In this structure, the service team includes the back server or server assistant who cleared the dirty dishes and filled the water glasses, the line cook who chopped all those onions, the dishwasher, the host, and yes, the sommelier who sold them the wine.
In these situations, the main expectation is a 20% tip on the bill at the very end of dinner, for a good experience. However, sometimes a sommelier is able to significantly expand your world of wine, showing you a new favorite; after all, that is the job–for many of us, one of the best parts of the job. If you’ve moved to tip the sommelier as thanks for this exceptional experience, it’s definitely well-appreciated in this setting.
If you’d like to tip the sommelier separately, it’s easiest to do so in cash, as any amount left on the credit card receipt will go towards your main server’s tip and tip-outs. However, if you request that a certain portion of the tip go to the sommelier, that can generally be arranged.
In terms of the amount, if you’ve splurged on a nice wine or a few nice bottles per the sommelier’s suggestions, it’s standard practice to tip 20% to the server on everything but the wine, and 10% to the sommelier on the wine itself.
Tipping Sommeliers Outside of the United States
Tipping practices to sommeliers for services vary from country to country, but in the European Union along with Australia and New Zealand, gratuity is built into laws to ensure these wine professionals are compensated for their work. In Japan, on the other hand, a wine professional may politely refuse your tip as good service is the expectation.
We have quite the history of tips in the United States, as well as a notoriously thin margin in the American restaurant business due to, in part, the unforgiving nature of commercial rent. This, coupled with the ever-rising cost of living, ends up resulting in what is perhaps the most aggressive tipping culture in the world.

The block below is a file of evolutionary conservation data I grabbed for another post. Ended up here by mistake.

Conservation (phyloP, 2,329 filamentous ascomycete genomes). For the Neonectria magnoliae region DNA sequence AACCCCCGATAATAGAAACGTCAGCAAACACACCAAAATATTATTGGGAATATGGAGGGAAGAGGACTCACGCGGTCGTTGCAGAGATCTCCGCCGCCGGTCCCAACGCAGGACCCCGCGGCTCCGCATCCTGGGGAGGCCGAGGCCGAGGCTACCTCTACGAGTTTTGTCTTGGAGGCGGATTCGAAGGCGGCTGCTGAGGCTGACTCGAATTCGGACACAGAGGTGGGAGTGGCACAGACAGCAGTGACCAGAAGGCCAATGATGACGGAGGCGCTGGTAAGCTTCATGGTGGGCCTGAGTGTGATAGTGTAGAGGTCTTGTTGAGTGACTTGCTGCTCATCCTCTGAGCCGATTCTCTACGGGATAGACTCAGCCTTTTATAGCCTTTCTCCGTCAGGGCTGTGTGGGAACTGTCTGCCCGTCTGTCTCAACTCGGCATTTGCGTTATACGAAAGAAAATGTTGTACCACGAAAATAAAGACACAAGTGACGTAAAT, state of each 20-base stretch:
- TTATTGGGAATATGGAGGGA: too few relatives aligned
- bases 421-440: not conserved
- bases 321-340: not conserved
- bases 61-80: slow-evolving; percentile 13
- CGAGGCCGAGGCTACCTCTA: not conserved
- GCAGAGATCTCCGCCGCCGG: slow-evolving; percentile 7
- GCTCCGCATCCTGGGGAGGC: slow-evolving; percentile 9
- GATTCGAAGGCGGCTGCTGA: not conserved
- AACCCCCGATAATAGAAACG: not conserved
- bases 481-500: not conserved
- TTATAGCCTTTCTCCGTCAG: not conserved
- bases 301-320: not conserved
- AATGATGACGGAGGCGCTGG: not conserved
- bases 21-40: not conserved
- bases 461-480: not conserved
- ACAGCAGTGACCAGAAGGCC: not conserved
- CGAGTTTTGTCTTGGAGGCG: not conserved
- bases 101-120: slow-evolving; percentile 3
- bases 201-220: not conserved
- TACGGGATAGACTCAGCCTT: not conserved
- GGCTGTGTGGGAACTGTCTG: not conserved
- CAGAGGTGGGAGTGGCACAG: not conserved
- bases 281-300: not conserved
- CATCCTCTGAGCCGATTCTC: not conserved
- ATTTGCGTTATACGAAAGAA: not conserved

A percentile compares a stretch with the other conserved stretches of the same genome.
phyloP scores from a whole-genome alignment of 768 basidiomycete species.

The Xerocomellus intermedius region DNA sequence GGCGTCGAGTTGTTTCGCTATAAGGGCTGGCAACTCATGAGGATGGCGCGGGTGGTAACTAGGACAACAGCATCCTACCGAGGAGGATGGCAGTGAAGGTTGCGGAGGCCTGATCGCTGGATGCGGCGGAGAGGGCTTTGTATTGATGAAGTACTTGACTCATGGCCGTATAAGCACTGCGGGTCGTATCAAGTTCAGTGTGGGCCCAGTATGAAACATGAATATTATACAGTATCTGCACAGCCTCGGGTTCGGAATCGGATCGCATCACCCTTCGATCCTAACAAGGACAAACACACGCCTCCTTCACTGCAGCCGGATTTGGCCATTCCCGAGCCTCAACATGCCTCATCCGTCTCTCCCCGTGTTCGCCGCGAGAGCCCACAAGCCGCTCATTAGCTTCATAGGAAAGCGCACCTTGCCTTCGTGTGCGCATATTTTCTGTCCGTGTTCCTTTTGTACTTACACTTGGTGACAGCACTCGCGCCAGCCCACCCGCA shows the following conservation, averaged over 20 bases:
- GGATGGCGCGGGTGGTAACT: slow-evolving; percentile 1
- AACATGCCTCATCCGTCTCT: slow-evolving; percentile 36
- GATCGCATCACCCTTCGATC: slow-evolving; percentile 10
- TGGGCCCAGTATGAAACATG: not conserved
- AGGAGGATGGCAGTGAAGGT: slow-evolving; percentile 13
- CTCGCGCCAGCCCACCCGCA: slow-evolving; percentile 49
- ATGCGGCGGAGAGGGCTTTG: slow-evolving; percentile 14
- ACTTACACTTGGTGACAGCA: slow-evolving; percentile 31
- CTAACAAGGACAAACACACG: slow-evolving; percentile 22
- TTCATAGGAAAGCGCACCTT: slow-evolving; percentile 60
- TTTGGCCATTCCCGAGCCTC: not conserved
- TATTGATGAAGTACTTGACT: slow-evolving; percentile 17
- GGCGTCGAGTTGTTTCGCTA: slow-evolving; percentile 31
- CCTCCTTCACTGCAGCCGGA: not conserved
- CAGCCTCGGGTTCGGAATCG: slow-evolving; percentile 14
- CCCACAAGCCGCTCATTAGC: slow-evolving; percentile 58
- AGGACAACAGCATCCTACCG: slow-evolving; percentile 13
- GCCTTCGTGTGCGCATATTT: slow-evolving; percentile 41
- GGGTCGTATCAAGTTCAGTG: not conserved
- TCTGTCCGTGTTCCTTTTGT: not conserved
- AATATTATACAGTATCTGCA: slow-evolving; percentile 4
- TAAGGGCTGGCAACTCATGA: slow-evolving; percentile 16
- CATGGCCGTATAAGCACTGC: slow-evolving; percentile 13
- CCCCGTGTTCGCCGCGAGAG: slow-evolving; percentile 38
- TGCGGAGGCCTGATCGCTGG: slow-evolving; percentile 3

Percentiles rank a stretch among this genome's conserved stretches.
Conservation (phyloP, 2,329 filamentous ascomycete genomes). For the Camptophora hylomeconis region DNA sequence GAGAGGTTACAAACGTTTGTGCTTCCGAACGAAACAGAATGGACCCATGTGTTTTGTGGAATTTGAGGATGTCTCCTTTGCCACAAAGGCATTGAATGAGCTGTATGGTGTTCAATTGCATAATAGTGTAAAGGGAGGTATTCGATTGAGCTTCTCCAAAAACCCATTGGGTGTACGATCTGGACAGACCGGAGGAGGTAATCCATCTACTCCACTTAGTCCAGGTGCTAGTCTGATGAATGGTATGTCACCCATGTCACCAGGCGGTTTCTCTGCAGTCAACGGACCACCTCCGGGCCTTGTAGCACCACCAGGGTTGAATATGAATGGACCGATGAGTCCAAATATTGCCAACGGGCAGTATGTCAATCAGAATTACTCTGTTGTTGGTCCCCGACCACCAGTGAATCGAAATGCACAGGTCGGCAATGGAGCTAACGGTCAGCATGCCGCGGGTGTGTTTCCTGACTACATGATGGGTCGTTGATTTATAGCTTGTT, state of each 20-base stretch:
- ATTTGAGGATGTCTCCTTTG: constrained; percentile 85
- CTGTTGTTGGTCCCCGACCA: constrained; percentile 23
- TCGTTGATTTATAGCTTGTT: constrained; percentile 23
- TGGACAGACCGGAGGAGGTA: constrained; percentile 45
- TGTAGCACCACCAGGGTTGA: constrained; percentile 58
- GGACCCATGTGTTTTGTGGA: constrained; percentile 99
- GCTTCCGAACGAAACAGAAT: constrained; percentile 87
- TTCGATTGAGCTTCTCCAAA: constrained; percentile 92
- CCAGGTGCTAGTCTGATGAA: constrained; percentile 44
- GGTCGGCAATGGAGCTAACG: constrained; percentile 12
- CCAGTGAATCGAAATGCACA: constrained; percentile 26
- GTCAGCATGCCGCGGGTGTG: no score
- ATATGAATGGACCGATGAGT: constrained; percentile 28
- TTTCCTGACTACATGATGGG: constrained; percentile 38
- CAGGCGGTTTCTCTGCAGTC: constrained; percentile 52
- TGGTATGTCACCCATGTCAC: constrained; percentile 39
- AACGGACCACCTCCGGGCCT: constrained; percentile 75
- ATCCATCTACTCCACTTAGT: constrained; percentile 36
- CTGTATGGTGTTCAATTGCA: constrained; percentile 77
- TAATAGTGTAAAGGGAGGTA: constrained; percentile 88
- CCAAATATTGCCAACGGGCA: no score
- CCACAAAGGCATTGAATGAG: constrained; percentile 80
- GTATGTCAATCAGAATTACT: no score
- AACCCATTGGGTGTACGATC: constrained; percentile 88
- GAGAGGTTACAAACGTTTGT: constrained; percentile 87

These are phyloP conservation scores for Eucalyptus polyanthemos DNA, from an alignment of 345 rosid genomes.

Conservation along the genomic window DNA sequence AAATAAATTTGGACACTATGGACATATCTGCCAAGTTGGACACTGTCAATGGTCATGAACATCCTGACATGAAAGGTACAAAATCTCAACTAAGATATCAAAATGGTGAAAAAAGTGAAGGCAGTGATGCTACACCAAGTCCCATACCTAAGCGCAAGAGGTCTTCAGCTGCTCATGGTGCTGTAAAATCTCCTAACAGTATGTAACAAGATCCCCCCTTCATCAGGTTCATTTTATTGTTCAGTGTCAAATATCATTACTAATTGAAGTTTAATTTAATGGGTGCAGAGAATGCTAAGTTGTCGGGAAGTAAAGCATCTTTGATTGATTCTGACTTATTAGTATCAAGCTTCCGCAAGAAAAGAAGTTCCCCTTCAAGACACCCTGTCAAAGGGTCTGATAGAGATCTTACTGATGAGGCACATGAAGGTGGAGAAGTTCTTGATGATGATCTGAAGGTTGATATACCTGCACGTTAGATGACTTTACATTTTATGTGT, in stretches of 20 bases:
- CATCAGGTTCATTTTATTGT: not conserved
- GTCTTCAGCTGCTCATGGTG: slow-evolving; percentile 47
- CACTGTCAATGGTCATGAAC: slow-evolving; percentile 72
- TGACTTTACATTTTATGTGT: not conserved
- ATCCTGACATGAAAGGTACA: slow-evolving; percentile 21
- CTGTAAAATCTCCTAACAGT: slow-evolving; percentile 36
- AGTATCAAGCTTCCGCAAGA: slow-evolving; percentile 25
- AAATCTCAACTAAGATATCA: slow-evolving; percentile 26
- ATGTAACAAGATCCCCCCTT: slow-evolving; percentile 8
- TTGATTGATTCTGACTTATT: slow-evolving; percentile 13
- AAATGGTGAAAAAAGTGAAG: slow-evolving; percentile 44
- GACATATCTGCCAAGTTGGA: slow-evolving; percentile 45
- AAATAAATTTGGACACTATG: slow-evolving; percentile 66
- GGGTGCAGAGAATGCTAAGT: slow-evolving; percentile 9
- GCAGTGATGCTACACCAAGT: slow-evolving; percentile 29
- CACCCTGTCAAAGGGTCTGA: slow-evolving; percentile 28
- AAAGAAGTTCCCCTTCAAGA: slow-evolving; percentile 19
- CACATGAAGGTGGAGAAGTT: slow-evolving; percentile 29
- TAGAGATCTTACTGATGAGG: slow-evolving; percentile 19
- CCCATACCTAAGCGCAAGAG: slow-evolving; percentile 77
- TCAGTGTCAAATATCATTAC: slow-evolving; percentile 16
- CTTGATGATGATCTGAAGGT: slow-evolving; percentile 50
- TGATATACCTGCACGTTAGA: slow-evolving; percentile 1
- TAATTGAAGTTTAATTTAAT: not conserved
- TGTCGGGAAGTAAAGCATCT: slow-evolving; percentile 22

Tips are customary just about everywhere and in what seems like just about every service experience. The silver lining to this is, American travelers to other countries tend to find that the tipping expectations are much lower in other countries.
Many countries within the European Union actually have laws in place to ensure gratuity. This amount will already be included in the check, either as a separate service charge, or calculated into the cost of the menu items, including the wine bill.
The situation is similar in Australia and New Zealand, where service workers, including wine stewards, are paid a liveable wage and do not rely on their tips to make their living.
African countries are definitely a case-by-case basis; because of its history of colonization by various European powers, as well as its non-homogenous religious and cultural traditions, it’s difficult to generalize any aspect of African countries, including tip culture.
In countries that do accept tips, 10-15%, without any additional expectations about wine, seems to be a good rule of thumb.
In East and South Asia, tipping is quite rare, generally speaking. Good service is simply expected as a part of life, and the cost of labor is almost always calculated into the menu price. Do not be surprised if the sommelier politely refuses a tip in East Asia, especially in Japan.
Sommeliers are an exceedingly rare breed in Southwest Asia for obvious reasons, but in countries like Qatar, Saudi Arabia, and the Emirates, a 10-15% tip to your server is customary, usually on top of the 10% government-mandated service charge.